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Rewarding Journalists For Bias?
Iraqi Media Protest Over MPs' Unfair Prize Giving

Mustafa Sadoun
Iraqi MPs gave the political press corps awards for the first time recently. But almost immediately other journalists protested, saying, as elsewhere in Iraq, the awards were based on sectarian or ethnic quotas.
وسائل اعلام عراقية أثناء التغطية
وسائل اعلام عراقية أثناء التغطية

Recently the Iraqi Parliament decided to give out awards to journalists in the press corps in Baghdad. For the first time they gave out awards to five of the around 70 accredited journalists working the government beat. However almost immediately the awards created an uproar, with a number of dissatisfied journalists holding a sit-in in Parliament's press centre for more than an hour. Basically, they complained, the awards had been made as a result of each organisation's sectarian allegiances rather than any journalistic merit.


Critics say that the media organizations that were honoured were only given prizes because of who owned them or what they stood for.


The prize winners were Iraqiyah, the TV channel that is part of the Shiite-Muslim-led Iraqi government's public broadcaster, the Iraqi Media Network, Rudaw, the Iraqi Kurdish media organisation owned by the region's ruling Barzani family, Al Sharqiya, the TV channel owned by Iraqi media tycoon Saad al-Bazzaz which is generally acknowledged as the voice of Sunni Muslim opinion in the country, and the Afaq TV channel, which is owned by the mainly Shiite Muslim Dawa political party and known to be closely affiliated to one of its leading members, former Prime Minister Nouri al-Maliki.


There's a long history of bias in the Iraqi media – although all kinds of media institutions flourished after 2003, many of them were funded by, or wholly owned by, political parties or owners with a political, sectarian or ethnic axe to grind. Although there are media organisations in Iraq who pride themselves on balanced, unbiased coverage, they are far outnumbered by others who display their bias unashamedly or who are part of the so-called “shadow media”, who are less obvious about their unbalanced outlook but who clearly have red lines their reporters cannot cross.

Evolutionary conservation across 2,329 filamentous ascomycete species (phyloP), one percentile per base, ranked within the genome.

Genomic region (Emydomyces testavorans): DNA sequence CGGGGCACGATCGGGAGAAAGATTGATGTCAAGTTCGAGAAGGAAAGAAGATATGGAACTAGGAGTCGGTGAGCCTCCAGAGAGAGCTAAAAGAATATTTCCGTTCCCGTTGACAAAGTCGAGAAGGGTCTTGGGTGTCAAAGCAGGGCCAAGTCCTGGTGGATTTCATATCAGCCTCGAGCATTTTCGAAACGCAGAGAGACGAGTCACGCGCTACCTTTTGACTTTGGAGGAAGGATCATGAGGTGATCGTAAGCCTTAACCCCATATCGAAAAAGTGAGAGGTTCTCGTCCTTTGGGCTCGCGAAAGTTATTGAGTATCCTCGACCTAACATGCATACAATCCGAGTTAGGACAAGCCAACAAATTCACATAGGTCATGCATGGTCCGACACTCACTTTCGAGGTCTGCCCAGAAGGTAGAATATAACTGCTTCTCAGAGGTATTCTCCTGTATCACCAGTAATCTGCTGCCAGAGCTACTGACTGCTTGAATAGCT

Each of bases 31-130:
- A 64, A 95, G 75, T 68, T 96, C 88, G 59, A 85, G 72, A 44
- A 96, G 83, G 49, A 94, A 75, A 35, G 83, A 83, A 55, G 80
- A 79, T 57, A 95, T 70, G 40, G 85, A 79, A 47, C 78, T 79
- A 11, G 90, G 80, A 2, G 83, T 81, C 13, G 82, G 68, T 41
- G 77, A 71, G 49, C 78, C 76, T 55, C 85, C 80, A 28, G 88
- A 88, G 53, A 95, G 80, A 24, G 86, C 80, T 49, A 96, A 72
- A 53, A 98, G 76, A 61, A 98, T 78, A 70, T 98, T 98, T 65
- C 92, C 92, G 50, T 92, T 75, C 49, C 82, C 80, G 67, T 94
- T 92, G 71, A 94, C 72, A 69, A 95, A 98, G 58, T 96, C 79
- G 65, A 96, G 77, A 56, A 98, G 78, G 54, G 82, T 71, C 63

One of the local journalists working in Iraq's Parliamentary press corps, Mahdi Karim, points out that it is important to honour Iraqi journalists. “But there were a lot of problems with the process,” he says. “Because decisions were not based on efficiency or professionalism, rather they were based on the desire to please the powerful and to cater to sectarian and ethnic biases.”


Another member of the Iraqi press gallery, Walid al-Sheikh, praised the sit-in, saying the prize giving was yet another indication of how the mentality of all Iraqis, and certainly of Iraqi politicians, had changed.


“The thinking and the political culture has been shaped by sectarian bias and now everyone simply accepts it,” argues al-Sheikh, who's been working the Parliamentary beat for the past four years. “Even journalism is viewed from this perspective. Experience, service and professionalism don't seem to count. That's why these rewards for the media were inherently sectarian. The sit-in was good because it highlighted this deterioration in political awareness.”


“But we cannot simply reward every journalist – that would make the whole process meaningless,” says Mohammed Abu Bakr, who heads the media relations department inside Parliament. “And we did base decisions on quite specific criteria.”


The selection committee inside the media relations department based its decisions on things like letters of recommendation from institutions where the journalists worked, or from their employers. Journalists are also supposed to sign attendance sheets and the department was able to see how committed correspondents were to the job of political reporting.


There were also other reasons. For example, Abu Bakr says, Afaq was honoured because of the work of one particularly distinguished female reporter. And Al Sharqiyah was awarded a prize because the channel had worked hard to broadcast almost all political activities; a similar reason was behind the prize given to Iraqiyah. “And Rudaw was honoured because of efforts made by its correspondents covering Parliament over the past three years,” Abu Bakr told NIQASH.


Media should be judged on professionalism and integrity, notes another local journalist, Ziyad al-Ajili, who also heads the Iraqi media advocacy organisation, the Journalistic Freedoms Observatory. “This kind of discrimination will create even more biased media and rewarding journalists like this makes other members of the media exaggerate their nationalist or sectarian feelings in their work. Journalists are being rewarded for abandoning their professionalism.”

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